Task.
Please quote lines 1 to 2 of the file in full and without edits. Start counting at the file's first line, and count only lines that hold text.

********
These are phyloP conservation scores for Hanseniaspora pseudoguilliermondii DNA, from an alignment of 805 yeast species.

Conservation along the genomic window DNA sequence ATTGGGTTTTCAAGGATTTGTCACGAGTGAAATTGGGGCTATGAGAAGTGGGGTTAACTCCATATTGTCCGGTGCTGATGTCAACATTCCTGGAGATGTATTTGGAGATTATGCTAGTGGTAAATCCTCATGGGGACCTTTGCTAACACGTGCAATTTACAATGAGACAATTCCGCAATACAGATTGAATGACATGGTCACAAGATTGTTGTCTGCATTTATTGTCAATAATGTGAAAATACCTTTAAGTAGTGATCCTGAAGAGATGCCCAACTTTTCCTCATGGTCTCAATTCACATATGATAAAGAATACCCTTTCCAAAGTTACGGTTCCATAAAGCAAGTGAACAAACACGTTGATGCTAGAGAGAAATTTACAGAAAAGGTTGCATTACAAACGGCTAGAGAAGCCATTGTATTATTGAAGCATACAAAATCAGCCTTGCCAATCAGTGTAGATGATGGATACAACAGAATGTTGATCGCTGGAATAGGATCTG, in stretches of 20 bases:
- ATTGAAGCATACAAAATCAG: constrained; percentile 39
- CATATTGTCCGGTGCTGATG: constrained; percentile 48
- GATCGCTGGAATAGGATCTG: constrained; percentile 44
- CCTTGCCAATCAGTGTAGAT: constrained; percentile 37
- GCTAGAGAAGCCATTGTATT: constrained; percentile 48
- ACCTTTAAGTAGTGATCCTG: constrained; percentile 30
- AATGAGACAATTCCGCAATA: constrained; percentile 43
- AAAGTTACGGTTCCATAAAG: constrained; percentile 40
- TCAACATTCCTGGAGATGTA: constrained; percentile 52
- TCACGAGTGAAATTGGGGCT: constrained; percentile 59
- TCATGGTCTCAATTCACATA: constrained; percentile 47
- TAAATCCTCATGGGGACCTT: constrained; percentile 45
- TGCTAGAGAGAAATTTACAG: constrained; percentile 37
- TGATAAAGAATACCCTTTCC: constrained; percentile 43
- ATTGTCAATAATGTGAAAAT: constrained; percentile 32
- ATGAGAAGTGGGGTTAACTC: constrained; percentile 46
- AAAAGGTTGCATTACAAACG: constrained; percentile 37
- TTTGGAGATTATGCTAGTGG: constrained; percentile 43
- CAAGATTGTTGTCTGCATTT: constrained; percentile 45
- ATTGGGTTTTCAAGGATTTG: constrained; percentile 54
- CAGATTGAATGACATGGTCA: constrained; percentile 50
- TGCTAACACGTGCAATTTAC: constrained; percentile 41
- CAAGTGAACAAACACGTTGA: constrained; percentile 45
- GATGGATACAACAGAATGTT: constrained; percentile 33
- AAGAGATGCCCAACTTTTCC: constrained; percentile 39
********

These are phyloP conservation scores for Hanseniaspora pseudoguilliermondii DNA, from an alignment of 805 yeast species.

Conservation along the genomic window DNA sequence ATTGGGTTTTCAAGGATTTGTCACGAGTGAAATTGGGGCTATGAGAAGTGGGGTTAACTCCATATTGTCCGGTGCTGATGTCAACATTCCTGGAGATGTATTTGGAGATTATGCTAGTGGTAAATCCTCATGGGGACCTTTGCTAACACGTGCAATTTACAATGAGACAATTCCGCAATACAGATTGAATGACATGGTCACAAGATTGTTGTCTGCATTTATTGTCAATAATGTGAAAATACCTTTAAGTAGTGATCCTGAAGAGATGCCCAACTTTTCCTCATGGTCTCAATTCACATATGATAAAGAATACCCTTTCCAAAGTTACGGTTCCATAAAGCAAGTGAACAAACACGTTGATGCTAGAGAGAAATTTACAGAAAAGGTTGCATTACAAACGGCTAGAGAAGCCATTGTATTATTGAAGCATACAAAATCAGCCTTGCCAATCAGTGTAGATGATGGATACAACAGAATGTTGATCGCTGGAATAGGATCTG, in stretches of 20 bases: